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Possible Celiac


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#1 gypsyrosenfmommy

 
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Posted 11 February 2013 - 01:41 PM

My 2 year old just had blood drawn for a comprehensive test. We should hear back tomorow. He gets very bloted, gassy, has diareaoften, wakes up with gas pains crying and very foul poops. I know they say 25% of people with our geneti disorder (nerofibromatosis) has it. I also have bowl issues. Such as i often have mucus in my bm. Often that is all i poop is mucus. What are the chances of a false negitive for a comprehensive celiac test? Does it sound like celiac?
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#2 kareng

 
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Posted 11 February 2013 - 01:51 PM

This assumes a "normal" diet with gluten in it.

For adults:

http://www.curecelia...positive-biopsy
"Is it possible to have a negative blood test, but a positive biopsy?

While rare, it is possible to have a negative blood test and still have celiac disease. tTG sensitivity is approximately 98%, which means that 2% of all celiacs may have a normal tTG level. Sometimes tTG antibodies are not produced enough to show up in the blood stream and can only be detected in the intestinal mucosa by special means.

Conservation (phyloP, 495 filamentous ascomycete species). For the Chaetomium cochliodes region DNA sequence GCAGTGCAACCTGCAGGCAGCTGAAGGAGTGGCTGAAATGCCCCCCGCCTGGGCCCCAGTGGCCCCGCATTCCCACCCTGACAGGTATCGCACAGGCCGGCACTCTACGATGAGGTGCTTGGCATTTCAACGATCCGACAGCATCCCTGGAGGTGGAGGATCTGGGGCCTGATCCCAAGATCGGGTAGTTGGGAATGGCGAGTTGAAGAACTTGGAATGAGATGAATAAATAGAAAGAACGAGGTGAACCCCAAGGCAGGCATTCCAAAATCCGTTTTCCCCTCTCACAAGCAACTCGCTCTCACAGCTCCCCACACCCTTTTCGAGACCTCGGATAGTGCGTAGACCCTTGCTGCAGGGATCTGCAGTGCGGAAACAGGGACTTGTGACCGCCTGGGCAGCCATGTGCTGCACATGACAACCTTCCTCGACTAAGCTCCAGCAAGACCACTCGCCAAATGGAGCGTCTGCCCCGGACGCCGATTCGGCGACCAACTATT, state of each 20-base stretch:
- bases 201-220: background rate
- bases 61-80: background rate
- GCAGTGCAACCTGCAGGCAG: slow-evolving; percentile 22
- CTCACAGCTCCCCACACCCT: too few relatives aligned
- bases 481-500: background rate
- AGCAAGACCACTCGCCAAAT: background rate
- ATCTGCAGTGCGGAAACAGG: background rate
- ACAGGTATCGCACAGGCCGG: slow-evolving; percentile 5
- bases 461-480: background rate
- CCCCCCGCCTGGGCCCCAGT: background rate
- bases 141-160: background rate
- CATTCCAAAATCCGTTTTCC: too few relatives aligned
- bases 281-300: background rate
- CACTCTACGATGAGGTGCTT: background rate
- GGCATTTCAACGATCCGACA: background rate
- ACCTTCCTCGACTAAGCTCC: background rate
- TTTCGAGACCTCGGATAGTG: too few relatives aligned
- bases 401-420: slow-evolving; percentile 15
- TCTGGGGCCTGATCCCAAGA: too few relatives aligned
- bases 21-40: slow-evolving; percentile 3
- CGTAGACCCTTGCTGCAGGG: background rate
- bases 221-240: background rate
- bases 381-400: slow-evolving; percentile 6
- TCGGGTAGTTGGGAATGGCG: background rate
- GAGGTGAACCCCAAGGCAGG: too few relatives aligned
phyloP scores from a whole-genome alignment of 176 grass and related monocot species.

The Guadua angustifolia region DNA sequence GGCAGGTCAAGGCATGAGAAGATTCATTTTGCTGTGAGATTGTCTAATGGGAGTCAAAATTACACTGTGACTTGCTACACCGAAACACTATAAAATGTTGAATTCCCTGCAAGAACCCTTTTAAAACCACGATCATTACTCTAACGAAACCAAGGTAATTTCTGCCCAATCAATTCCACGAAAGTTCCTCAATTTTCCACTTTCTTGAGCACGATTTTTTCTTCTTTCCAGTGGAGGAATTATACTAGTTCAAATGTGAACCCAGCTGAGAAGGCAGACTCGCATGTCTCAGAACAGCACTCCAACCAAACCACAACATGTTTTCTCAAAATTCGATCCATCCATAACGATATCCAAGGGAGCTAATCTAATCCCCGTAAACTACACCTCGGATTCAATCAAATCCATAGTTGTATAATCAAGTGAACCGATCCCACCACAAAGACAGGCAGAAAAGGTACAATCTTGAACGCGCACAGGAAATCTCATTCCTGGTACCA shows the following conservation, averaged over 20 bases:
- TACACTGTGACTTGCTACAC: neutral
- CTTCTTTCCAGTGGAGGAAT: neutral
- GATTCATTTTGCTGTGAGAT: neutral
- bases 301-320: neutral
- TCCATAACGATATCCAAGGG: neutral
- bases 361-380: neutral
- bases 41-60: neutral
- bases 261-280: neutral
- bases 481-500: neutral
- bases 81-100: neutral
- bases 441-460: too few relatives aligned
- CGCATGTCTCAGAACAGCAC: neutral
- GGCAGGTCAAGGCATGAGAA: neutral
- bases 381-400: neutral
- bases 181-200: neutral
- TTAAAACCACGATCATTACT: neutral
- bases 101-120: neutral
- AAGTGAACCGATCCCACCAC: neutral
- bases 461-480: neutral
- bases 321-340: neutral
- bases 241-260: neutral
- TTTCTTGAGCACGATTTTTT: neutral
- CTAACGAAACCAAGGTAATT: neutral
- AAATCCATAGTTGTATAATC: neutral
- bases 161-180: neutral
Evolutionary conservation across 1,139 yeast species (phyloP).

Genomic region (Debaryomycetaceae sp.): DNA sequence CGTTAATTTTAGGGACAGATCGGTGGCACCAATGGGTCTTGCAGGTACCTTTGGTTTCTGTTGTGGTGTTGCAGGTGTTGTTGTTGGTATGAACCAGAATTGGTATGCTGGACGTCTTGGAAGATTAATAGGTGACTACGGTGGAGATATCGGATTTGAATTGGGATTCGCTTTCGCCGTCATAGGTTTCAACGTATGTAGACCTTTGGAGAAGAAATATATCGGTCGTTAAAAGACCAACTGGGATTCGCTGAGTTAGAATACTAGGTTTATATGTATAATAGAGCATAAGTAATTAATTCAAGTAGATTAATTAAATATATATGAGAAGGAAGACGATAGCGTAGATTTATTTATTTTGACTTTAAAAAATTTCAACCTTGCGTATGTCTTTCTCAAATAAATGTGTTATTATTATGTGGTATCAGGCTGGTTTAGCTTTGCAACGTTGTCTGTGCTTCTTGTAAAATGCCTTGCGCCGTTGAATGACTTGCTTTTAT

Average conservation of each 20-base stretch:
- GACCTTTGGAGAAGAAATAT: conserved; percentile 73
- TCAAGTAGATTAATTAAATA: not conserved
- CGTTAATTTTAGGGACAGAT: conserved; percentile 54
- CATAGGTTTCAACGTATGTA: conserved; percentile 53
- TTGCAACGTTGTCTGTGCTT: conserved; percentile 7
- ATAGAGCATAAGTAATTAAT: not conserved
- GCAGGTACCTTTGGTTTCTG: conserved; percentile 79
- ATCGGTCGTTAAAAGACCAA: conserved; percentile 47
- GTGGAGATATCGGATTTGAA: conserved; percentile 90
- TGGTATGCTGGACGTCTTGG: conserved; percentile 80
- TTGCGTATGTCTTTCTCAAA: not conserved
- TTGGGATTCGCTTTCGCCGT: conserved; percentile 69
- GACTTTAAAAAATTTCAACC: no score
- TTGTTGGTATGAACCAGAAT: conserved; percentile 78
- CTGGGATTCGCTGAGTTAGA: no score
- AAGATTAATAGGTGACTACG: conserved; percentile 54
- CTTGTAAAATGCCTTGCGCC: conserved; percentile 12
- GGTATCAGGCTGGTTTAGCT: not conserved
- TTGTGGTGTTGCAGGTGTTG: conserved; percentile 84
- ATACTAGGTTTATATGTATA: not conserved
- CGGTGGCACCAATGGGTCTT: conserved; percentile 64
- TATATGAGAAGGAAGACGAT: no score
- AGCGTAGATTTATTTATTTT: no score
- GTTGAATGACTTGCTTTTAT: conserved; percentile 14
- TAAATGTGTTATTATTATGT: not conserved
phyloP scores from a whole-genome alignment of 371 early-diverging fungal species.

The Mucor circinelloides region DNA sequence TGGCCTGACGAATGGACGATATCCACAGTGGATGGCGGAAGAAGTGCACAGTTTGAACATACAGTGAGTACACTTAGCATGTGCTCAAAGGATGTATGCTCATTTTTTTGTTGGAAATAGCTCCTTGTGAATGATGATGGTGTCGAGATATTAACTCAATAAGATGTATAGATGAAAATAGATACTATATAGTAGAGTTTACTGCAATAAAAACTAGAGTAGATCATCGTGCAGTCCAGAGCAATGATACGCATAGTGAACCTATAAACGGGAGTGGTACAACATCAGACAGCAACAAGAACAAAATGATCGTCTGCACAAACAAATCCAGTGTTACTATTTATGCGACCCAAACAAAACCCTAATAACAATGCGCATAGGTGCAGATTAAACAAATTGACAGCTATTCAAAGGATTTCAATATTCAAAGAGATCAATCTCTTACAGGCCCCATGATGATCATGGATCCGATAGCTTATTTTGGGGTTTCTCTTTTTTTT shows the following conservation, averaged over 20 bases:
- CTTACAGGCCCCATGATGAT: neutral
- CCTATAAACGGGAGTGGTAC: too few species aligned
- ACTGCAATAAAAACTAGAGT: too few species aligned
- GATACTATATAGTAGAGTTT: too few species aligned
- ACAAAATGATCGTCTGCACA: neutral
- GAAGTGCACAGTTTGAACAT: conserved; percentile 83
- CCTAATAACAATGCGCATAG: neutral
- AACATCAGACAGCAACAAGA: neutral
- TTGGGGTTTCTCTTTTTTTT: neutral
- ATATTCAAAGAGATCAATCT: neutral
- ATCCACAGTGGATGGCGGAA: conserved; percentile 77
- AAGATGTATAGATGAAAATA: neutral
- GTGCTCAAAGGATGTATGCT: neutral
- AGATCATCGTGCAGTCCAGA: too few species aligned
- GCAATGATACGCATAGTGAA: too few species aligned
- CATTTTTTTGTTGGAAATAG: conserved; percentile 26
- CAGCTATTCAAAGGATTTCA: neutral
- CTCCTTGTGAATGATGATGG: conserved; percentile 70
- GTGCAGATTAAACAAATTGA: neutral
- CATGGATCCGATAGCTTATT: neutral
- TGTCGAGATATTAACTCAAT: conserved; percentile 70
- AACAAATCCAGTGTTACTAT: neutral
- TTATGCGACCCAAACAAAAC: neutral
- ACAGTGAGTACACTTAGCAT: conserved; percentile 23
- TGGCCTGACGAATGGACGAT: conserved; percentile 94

IgA deficiency is a reason why you might have a negative blood test, but a positive biopsy.
Further medical evaluation is important for anyone still experiencing symptoms in order to establish the diagnosis or to rule out celiac disease as a part of establishing another diagnosis. In some cases, celiac disease is the wrong diagnosis as such conditions as Crohn’s Disease and food protein allergy share many of the same symptoms"



For little ones:

http://www.curecelia...-celiac-disease
"At what age should children get tested for celiac disease?

Generally, children are screened for celiac disease at age 2 or 3 unless symptoms are seen beforehand. In children younger than 3, with symptoms, antibody testing may not always be accurate. Children must be eating wheat or barley-based cereals for some time, up to one year, before they can generate an autoimmune response to gluten that shows up in testing. A pediatric gastroenterologist should evaluate young children experiencing a failure to thrive or persistent diarrhea for celiac disease."
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